Evander Holyfield vs. Hasim Rahman
2002-06-01 : Evander Holyfield 216 lbs beat Hasim Rahman 224 lbs by TD in round 8 of 12
- Location: Boardwalk Hall, Atlantic City, New Jersey, USA
- Referee: Tony Orlando
- Judge: John Stewart 69-64
- Judge: Melvina Lathan 66-67
- Judge: Steve Weisfeld 69-64
After Fight Is Stopped, the Winner Is Holyfield
By Mike Freeman, the New York Times, June 2, 2002
ATLANTIC CITY, June 1— It must get tiring to hear that you are over the hill, that one day your beaten body will be carted out of the ring like a slab of beef. It must get annoying to constantly read and hear to get out, get out now, before the brain in your head starts doing back flips.
Evander Holyfield hears all these things, smiles, praises the Lord and at the ripe age of 39, which in boxing puts him in dinosaur territory, fights on. And what Holyfield did tonight against Hasim Rahman, a man 10 years his junior, will go down as one of the more bizarre, but inspirational, heavyweight bouts in recent history.
Holyfield was able to outbox Rahman at every turn, jabbing and battering the former champion over and over, in addition to head-butting Rahman in the seventh round, causing an ugly and huge bruise over Rahman's left eye. The bruise was about a shade smaller than a baseball and potentially dangerous. The fight was stopped at 1 minute 40 seconds in the eighth round by Referee Tony Orlando.
The bout then went to the judges, and two of the three declared Holyfield the winner, earning him a technical split decision.
But it was difficult to figure out how one judge, Melvina Lathan, who scored it 67-66 for Rahman, could have found a round Rahman deserved to win. That is how convincing Holyfield's performance was from start to finish.
The bruise over Rahman's eye was frightening; a punch cannot do that kind of damage. Medical officials said Rahman sustained a hematoma, a tumorlike collection of blood outside the blood vessel. For several minutes after the fight, he remained dazed, sitting on his stool in a corner of the ring surrounded by cornermen and doctors.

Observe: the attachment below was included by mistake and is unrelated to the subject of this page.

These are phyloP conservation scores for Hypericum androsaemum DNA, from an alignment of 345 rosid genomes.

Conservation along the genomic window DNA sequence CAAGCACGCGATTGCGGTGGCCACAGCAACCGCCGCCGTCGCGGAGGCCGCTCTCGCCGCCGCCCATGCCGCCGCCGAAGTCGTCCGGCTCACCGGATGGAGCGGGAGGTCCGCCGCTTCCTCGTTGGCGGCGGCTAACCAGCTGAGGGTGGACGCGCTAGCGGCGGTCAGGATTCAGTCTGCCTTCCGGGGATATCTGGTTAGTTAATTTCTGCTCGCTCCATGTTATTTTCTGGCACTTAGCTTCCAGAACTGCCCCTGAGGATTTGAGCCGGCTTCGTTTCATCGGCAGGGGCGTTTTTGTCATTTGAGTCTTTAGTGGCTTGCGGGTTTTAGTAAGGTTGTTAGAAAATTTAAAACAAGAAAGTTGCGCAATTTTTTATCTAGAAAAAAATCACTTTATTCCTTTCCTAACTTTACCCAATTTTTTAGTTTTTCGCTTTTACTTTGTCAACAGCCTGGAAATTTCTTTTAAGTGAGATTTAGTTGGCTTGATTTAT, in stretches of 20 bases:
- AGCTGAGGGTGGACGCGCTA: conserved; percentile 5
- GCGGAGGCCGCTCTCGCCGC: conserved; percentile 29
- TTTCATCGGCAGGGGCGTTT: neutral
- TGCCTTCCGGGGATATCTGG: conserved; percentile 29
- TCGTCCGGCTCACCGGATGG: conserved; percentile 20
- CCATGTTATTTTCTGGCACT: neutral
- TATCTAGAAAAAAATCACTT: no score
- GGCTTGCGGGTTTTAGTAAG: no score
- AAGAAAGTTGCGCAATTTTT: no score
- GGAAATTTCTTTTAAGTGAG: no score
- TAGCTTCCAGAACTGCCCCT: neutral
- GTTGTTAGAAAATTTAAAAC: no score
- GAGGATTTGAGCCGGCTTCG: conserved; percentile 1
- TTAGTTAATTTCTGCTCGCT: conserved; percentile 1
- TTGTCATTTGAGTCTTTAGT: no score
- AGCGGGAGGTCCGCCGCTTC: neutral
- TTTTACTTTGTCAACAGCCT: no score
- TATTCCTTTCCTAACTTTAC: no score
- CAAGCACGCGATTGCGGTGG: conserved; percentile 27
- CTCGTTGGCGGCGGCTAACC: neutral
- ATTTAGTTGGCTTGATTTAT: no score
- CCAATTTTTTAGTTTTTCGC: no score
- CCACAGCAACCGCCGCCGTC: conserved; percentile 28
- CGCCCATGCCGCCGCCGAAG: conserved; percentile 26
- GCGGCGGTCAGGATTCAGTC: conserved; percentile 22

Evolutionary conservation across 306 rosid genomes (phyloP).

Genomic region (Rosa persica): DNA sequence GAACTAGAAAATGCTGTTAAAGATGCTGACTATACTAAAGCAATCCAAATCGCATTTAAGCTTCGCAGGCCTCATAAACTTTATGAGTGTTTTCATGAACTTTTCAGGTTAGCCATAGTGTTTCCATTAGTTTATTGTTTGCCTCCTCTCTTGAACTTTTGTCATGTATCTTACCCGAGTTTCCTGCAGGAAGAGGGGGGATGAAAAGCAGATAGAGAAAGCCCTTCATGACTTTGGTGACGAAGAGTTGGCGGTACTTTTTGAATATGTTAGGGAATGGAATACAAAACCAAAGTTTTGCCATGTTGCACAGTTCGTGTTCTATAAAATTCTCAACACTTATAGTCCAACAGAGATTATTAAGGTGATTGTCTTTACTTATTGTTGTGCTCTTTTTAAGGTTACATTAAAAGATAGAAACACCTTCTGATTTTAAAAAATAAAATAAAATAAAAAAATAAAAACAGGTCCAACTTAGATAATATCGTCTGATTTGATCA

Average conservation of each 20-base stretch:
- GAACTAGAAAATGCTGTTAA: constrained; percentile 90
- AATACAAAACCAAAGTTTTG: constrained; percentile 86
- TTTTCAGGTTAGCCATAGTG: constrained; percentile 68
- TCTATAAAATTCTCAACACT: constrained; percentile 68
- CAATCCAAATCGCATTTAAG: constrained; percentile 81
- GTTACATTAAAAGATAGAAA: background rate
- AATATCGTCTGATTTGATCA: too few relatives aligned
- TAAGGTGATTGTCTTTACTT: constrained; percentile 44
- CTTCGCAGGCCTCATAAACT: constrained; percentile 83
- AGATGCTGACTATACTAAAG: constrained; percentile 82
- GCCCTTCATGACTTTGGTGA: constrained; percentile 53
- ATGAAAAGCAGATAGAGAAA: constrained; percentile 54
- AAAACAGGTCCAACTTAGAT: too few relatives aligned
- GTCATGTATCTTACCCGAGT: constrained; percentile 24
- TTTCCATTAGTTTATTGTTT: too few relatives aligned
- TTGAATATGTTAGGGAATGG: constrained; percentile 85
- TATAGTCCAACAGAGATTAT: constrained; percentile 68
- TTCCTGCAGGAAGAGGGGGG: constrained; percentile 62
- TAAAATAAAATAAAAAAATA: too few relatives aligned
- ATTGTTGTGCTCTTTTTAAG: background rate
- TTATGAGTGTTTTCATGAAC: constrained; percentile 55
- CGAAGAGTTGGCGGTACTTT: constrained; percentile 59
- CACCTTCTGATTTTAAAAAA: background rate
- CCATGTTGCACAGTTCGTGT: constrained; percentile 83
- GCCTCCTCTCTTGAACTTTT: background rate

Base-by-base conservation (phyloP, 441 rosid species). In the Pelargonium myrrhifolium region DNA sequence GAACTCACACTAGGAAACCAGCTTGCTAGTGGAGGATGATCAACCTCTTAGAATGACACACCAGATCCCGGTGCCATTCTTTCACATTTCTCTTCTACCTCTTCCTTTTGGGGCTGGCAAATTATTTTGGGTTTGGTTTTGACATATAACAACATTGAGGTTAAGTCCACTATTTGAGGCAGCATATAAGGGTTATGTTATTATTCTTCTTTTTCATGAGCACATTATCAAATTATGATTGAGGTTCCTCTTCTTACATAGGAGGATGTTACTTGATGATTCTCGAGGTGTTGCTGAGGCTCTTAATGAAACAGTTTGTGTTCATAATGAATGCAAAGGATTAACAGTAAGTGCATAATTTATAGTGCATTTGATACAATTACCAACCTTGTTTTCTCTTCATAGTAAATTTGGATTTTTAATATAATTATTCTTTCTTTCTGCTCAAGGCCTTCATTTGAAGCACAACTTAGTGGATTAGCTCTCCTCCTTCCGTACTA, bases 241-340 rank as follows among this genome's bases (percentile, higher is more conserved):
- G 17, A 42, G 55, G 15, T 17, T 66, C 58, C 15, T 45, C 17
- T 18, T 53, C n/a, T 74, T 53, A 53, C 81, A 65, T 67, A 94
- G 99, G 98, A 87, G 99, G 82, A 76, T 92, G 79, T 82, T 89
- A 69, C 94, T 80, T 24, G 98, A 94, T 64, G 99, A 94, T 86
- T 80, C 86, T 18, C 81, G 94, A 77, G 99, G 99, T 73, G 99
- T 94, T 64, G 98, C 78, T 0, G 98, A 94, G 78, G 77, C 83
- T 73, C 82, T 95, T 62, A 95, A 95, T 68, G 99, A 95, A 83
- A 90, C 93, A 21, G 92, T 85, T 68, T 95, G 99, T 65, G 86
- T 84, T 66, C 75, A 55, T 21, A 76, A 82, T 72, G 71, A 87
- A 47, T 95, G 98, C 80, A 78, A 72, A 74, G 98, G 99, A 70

Once he collected himself, Rahman complained that Holyfield did not fight fair.
"He was head-butting me," Rahman said. "I pointed that out to the referee. I felt every time I threw a right he would drop his head and head-butt me. I don't think Evander beat me."
Holyfield, who landed 44 percent of 294 punches thrown, said: "I felt good. The only thing you can do is do your best. When it goes to a decision, it is good to know the decision can go my way sometimes."
When asked if he had a message for those who have told him to leave the sport, Holyfield, as he often does, invoked his religious beliefs. "Don't tell me what God can't do," he said. "Don't tell me he can't revive a 39-year-old man."
What was raised from the dead were Holyfield's chances of gaining a fifth heavyweight championship. Holyfield (38-5-2) could face the winner of next week's Mike Tyson-Lennox Lewis fight. Lewis has said if he wins he will not fight Holyfield again, but it's unclear what would happen if a large purse were dangled?
Meanwhile, Rahman (35-4), who is more of a street brawler than a smart boxer, had his career go up in smoke. There is little chance he will ever have another shot at the heavyweight championship.
Early in the fight, Holyfield showed just as much quickness as Rahman, landing several punches to the left side of Rahman's head. Then in the second round, Holyfield landed a solid left hook.
In the third, two right-hand punches forced Rahman into the corner, followed a short time later by a left-right combination.
At this stage, Holyfield was the aggressor and Rahman looked surprised at the way the fight was unfolding.
In the sixth round, Holyfield, again using combinations and again pushing Rahman into the ropes, went to the body twice before stunning Rahman with a left uppercut.
Holyfield outwitted Rahman, and for someone who is supposedly slower, he demonstrated much more quickness.
Holyfield's magic may be old, but it obviously still works.